Get to know the history and people of the United States on your next road trip with visits to the best museums and cultural centers in the country.
Metropolitan Museum of Art
New York City, New York
Perhaps the most famous museum in the country, the Metropolitan Museum of Art houses one of the world’s largest and most diverse collections of modern art in the world, including over 200,000 paintings, sculptures, drawings, prints, and photographs.
Rock and Roll Hall of Fame
I.M. Pei’s postmodern, geometric Rock and Roll Hall of Fame is perhaps the most iconic building in Cleveland. Opened in 1995, the museum is much larger than it looks, with a significant portion underground.
Start your tour by heading down the escalator to the permanent gallery, where a sensory feast awaits visitors with music, videos of live performances, costumes, memorabilia, and instruments from the biggest names in popular music. The gallery tells the story of rock and roll’s evolution, starting by recognizing early influencers in blues, gospel, country, and folk and moving through every decade to the present.
The actual Hall of Fame Gallery is on Level 3, with an exhibit on the year’s inductees and the Power of Rock Experience, a 15-minute compilation of some of the induction ceremony’s musical highlights. Elsewhere in the museum, try your hand at playing some classics, brand your own band logo, and shop in the massive gift shop.
Chickasaw Cultural Center
The Chickasaw Cultural Center’s extensive facility recounts the history and cultural traditions of the Chickasaw people through permanent and temporary exhibits of fine art and artifacts, a re-creation of a traditional village, and interpretive programs. In addition to the indoor displays, the 109-acre (44-hectare) grounds feature gardens, sculptures, and an elevated viewing platform that looks over the traditional village.
National Baseball Hall of Fame and Museum
Cooperstown, New York
The National Baseball Hall of Fame and Museum was established in 1939 as an homage to America’s favorite pastime. It’s loaded with state-of-the-art displays covering every aspect of the sport, from famous ballparks and women’s baseball, to the World Series, Negro League, and baseball in the Caribbean. Jackie Robinson’s warm-up jacket, Hank Aaron’s locker, Willie Mays’s glove, and Yogi Berra’s catcher’s mitt are among the memorabilia on display.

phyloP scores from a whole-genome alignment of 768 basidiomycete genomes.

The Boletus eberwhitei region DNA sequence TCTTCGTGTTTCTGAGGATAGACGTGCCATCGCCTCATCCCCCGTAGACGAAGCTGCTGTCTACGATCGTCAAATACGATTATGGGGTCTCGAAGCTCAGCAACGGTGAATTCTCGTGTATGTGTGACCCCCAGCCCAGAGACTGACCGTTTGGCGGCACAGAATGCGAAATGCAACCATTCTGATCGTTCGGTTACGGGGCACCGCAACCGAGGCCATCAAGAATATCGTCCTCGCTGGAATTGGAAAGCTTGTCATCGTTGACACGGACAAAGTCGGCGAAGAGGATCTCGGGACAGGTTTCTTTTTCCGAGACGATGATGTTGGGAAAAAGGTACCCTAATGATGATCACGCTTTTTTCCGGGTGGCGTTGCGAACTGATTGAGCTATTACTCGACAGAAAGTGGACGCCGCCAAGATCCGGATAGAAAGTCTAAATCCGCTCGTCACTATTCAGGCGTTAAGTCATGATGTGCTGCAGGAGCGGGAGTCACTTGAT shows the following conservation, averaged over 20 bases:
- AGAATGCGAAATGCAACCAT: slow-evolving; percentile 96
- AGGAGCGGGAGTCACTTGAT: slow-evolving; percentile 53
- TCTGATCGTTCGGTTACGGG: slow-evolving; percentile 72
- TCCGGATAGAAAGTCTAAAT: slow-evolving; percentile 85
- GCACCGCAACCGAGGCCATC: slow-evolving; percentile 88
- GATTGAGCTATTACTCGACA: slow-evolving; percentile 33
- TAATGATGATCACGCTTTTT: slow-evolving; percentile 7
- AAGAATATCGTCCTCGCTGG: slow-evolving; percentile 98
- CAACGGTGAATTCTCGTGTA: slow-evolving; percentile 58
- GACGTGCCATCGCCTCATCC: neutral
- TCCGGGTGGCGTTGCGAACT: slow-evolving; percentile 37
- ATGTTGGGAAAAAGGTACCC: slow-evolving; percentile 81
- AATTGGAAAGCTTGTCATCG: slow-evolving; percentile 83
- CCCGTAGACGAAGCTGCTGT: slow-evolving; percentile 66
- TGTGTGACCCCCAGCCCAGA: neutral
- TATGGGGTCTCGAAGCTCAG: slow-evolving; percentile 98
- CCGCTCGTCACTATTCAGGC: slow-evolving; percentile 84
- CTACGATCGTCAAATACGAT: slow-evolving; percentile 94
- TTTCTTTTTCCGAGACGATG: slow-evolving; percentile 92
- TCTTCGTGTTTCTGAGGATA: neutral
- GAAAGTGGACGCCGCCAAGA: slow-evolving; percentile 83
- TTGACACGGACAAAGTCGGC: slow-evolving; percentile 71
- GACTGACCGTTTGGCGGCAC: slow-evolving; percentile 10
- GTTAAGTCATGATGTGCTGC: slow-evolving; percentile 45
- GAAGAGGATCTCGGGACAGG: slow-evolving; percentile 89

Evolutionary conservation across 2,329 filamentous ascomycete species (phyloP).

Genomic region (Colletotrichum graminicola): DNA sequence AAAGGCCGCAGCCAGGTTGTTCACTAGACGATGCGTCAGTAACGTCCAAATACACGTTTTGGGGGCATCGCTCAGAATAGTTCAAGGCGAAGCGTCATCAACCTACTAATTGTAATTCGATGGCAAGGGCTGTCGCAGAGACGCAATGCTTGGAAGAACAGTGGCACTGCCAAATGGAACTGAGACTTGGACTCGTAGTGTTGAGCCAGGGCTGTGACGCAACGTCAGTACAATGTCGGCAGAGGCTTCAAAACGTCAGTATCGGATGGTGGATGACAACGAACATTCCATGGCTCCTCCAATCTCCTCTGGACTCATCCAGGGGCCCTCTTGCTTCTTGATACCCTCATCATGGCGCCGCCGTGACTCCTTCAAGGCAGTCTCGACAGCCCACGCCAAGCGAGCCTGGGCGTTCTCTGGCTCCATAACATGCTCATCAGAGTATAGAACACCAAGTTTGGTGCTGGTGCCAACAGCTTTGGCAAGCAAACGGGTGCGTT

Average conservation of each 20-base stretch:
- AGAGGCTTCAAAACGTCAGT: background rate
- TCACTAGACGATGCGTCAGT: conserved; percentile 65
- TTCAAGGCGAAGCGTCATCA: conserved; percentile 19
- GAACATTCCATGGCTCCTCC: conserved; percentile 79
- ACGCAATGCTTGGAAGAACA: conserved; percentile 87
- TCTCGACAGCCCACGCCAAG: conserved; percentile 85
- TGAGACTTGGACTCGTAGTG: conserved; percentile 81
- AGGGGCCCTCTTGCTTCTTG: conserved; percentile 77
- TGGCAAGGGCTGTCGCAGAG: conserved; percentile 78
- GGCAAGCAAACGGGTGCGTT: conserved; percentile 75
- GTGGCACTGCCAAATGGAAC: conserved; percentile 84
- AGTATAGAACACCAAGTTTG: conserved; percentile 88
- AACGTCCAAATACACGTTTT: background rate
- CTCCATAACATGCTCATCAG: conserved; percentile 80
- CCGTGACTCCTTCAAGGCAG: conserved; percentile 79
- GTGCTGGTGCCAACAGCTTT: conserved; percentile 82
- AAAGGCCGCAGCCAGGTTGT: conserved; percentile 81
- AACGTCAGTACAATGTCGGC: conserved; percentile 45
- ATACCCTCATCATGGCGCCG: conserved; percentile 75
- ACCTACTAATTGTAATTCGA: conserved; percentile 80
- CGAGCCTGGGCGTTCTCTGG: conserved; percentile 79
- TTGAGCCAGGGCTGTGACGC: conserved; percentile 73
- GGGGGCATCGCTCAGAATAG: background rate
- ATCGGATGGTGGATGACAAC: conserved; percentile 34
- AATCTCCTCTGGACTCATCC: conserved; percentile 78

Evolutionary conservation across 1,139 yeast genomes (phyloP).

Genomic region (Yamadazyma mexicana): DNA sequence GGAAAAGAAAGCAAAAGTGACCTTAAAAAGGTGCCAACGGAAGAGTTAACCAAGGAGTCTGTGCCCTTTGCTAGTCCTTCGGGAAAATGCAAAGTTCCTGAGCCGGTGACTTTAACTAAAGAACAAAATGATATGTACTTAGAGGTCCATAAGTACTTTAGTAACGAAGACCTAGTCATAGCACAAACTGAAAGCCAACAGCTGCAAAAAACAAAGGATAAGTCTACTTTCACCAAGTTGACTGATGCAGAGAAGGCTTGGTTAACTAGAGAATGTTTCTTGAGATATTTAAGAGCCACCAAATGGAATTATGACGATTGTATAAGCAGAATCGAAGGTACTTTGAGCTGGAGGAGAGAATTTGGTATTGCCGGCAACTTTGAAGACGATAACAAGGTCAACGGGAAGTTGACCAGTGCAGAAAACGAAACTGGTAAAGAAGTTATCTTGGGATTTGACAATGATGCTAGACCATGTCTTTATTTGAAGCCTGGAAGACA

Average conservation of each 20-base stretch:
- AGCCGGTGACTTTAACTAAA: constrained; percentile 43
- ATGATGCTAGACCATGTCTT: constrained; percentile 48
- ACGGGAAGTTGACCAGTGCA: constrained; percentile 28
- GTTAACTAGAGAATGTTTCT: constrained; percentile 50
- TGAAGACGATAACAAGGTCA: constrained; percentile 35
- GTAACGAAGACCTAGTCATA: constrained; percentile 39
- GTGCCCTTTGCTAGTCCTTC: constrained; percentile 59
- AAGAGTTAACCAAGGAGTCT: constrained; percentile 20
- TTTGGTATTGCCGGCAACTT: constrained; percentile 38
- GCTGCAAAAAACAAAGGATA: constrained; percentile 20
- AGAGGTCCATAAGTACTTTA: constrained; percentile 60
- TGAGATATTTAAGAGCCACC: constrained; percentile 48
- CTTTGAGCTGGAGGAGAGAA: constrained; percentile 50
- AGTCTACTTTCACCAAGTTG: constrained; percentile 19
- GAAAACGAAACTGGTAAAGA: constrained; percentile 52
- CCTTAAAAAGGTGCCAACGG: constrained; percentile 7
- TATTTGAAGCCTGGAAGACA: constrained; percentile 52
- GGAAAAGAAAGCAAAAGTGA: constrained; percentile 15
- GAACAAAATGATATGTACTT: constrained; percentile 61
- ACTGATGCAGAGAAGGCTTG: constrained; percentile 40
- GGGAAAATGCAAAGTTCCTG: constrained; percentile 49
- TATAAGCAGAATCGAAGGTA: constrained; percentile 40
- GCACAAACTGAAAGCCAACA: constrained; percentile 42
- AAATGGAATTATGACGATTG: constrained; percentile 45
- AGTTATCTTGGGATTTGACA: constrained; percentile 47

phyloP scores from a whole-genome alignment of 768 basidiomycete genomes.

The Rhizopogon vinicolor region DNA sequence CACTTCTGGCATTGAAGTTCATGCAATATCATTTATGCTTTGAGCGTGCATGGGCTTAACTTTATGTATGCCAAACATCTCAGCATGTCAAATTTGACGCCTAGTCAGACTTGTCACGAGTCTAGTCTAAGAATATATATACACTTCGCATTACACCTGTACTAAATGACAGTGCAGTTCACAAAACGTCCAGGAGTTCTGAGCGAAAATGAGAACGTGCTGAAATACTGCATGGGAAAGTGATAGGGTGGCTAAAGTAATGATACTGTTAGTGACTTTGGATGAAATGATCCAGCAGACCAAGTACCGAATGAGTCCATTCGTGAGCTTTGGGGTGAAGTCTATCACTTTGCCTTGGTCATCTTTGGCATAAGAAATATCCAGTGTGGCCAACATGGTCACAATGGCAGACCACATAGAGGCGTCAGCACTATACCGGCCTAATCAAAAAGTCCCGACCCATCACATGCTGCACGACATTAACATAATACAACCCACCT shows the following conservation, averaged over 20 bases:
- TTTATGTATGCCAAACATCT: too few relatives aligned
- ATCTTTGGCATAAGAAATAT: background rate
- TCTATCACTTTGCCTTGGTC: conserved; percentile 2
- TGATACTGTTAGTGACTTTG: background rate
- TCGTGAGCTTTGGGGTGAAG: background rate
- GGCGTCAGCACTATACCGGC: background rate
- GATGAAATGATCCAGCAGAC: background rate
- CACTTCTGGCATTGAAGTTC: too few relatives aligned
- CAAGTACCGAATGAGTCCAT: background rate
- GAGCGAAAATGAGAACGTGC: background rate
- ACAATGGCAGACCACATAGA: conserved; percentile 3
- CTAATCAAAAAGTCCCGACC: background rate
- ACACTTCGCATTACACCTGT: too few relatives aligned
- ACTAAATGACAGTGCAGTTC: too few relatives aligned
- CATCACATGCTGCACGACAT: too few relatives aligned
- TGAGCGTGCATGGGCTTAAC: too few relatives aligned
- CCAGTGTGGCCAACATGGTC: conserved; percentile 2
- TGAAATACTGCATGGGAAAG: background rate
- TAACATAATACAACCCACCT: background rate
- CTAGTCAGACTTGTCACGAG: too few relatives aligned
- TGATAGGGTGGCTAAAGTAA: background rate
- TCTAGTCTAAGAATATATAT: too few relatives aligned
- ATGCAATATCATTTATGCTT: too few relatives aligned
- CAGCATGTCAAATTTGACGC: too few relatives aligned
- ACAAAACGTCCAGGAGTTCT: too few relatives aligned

Art Institute of Chicago
The stunning selection of famous and familiar works in the Art Institute of Chicago include such icons of U.S. art as American Gothic and Nighthawks.
Freer and Sackler Galleries
Part of the Smithsonian Institution, the connected Freer and Sackler Galleries display an impressive array of Asian art.
Los Angeles County Museum of Art (LACMA)
Los Angeles, California
Arguably the best museum on the West Coast, the complex of buildings that comprise the LACMA house fine and decorative art and artifacts from around the world.
National Civil Rights Museum at the Lorraine Hotel
The pursuit of equality for all continues, and this unforgettable museum traces where we’ve been and what we’ve achieved. The National Civil Rights Museum was built on the Lorraine Motel site, where Dr. Martin Luther King Jr. was assassinated on April 4, 1968. Exhibits display original letters, audio recordings, photos, and newspaper clippings from events including the Montgomery bus boycott, Brown v. Board of Education, Freedom Summer, and the march from Selma to Montgomery.
It is possible for the observant visitor to the Heard Museum to come away with a rather deep knowledge of the cultures, religions, and histories of the state’s Indigenous peoples. The museum has 10 galleries featuring the art, artifacts, and historical narratives of each of the state’s tribes. The large display on the Hopi is particularly comprehensive and includes Barry Goldwater’s kachina collection. It’s not all static history, though. Several galleries feature contemporary art by Native Americans and others. Sculptures dot the grounds while artists demonstrate their methods to onlookers. If you’re in the market for Native American art (or if you just like looking at it), especially that produced by Hopi and Navajo artists, don’t miss the museum’s store.